For the Love of Prepositions and Affixes Part 16 — Inter Alia

The very ancient prefix ‘inter’ is found everywhere these days.

It stretches back to Proto-Indo-European *antar and its form remained relatively unchanged in the Sanskrit of Ancient India, in which language, it is used to refer to the internal world of the soul.

By the time of the Ancient Greeks, it had shifted to the guts; whence enteritis and gastroenterology.

And by the time it reached Ancient Rome, it had been bleached to a mere prefix meaning vaguely ‘among’ or ‘between’ or very little indeed.

Compared with these two humble Anglo-Saxon words, however, ‘inter-’ is a prefix whose stock is definitely on the rise.

We prize intelligence (human or artificial)—literally the ability to pick out the right things from a mass of others.  

We value interaction, interpersonal skills, intercultural exchanges and international relations, and we find out about all these things on the Internet.

Medical treatments, works of contemporary art, urban planning projects, and family discussions with troubled members are now all routinely called ‘interventions’—a bland word, whose only saving grace comes from having ‘inter’ up front to flaunt its modernity.   


And yet, it is precisely in this hyper-interconnected modern world of interventions that we are constantly being interrupted and interfered with: the inner realm of the mind numbed and drained of content; boarded up and put out for sale; silenced and quietly interred.


For the Love of Prepositions and Affixes Part 15: re- and wer-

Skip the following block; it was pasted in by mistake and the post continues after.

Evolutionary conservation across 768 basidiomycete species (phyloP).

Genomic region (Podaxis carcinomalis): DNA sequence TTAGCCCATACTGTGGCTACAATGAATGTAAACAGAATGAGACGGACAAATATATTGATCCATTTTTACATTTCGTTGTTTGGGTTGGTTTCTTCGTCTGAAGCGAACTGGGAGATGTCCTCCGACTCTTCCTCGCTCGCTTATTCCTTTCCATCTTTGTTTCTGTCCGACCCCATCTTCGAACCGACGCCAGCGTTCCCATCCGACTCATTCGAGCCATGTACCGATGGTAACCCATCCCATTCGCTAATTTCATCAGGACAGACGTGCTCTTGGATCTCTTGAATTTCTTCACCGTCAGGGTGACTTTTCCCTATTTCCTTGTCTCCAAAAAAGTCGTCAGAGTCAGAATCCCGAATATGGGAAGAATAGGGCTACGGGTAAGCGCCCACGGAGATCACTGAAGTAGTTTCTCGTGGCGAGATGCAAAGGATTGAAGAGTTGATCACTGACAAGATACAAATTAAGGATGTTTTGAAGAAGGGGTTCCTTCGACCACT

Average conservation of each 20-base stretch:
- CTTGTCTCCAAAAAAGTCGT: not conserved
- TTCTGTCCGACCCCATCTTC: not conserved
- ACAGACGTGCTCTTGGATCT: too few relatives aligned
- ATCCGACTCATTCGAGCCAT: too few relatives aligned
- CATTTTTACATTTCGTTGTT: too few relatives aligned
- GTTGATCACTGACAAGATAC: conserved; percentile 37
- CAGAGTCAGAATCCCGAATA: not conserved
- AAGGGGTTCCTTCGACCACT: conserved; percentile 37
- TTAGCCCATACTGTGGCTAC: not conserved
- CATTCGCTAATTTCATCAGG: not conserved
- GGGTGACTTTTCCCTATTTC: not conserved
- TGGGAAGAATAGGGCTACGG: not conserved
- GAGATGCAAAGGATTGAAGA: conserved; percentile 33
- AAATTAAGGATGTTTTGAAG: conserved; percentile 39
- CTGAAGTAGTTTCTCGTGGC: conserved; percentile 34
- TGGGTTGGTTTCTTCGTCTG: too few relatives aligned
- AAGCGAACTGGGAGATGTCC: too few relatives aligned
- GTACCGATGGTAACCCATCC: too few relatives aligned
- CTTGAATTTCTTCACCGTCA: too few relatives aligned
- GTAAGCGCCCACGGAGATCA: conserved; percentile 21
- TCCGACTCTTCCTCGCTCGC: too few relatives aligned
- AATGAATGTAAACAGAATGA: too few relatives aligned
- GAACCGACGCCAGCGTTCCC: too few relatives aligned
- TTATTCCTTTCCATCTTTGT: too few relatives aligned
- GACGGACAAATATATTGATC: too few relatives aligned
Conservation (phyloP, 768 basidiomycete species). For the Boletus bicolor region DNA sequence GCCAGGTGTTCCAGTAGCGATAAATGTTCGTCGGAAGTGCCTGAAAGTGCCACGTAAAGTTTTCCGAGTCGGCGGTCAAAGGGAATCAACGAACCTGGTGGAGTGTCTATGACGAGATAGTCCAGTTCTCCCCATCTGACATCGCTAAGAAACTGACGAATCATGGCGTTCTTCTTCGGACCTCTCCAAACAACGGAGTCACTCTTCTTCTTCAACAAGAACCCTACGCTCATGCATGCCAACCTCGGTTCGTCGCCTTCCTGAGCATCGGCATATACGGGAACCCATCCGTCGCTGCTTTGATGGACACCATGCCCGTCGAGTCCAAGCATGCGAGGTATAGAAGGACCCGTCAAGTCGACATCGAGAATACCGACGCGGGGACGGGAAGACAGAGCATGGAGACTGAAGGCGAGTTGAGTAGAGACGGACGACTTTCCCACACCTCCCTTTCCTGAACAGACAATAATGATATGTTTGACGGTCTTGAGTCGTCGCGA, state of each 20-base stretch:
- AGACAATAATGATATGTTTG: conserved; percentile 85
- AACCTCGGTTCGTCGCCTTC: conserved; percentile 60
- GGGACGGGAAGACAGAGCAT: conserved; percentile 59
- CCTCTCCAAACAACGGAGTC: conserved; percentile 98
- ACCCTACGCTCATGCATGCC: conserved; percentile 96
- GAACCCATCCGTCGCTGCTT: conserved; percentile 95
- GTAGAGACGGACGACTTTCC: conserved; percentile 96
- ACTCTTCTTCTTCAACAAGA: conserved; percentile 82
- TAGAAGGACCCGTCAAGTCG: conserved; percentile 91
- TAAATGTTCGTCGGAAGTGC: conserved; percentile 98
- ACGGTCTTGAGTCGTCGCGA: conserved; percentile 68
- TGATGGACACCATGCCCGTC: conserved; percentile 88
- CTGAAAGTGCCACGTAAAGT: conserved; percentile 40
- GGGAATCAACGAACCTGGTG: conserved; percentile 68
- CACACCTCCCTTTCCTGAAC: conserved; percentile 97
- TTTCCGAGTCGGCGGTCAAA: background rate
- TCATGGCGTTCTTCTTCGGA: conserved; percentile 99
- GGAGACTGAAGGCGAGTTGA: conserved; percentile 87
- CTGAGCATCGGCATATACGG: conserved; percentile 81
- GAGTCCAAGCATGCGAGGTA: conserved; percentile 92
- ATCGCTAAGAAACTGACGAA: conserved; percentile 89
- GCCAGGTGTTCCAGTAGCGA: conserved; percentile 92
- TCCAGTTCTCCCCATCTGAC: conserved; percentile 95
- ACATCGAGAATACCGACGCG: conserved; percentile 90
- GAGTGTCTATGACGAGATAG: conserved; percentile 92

Here is a little quiz.

What do the words ‘prose’ and ‘verse’ and ‘conversation’ and ‘weird’ ‘worms’ ‘wriggling’ ‘towards’ you have in common with economic ‘worth’, ‘worry’, ‘wrongdoing’ and every word that begins with the prefix ‘re-’: ‘return’, ‘reverse’, ‘revolution’, ‘revision’, ‘remembrance’ and all the rest?

The answer is the Proto-Indo-European root *wer(t)- meaning ‘turn’ or ‘bend,’ which turns up as prefix re- and suffix –vert in Latin, and as a wer- wor- or wr- prefix in Germanic languages such as English.

Tempted we may be to deceive ourselves into thinking that the words ‘word,’ ‘world’ and ‘awareness’ too derive from the same root but alas they do not.

In fact, at least seven other distinct Indo-European roots all turn up as wer- or something similar to it in more modern languages.

There is the wer- of ‘air’ and ‘aura’, of ‘arias’ and ‘aerobics’, ‘arteries’ and ‘meteors’.

And then there is wer- of watching out and warding off, found in ‘aware’, ‘beware’, ‘warden’, ‘warehouse’, ‘wary’, ‘hardware’, ‘software’, ‘reverence’ and ‘veneration’.

And there is the wer- of covering found in ‘warrants’, ‘guarantees’, ‘garnishes’ and ‘garages’.

And there is also wer- meaning human being as in ‘werewolf’ and ‘virility’.

Combined with IE *gher(d), which has also given us ‘gardens’ and ‘yards’, this last ‘werewolf’ prefix also provides us with the very world (*weregherd) of Earth on which, should we need reminding, we are doomed forever to live.

And, were this not enough, there is also the wer- of ‘word’ and ‘verb’, and the wer- of ‘veracity’ and ‘verisimilitude’.

And, more disturbing still, there is also the wer- of ‘war’ and ‘worse’.

‘Dike eris, eris dike’, as the old philosopher put it. Law is war and war is law.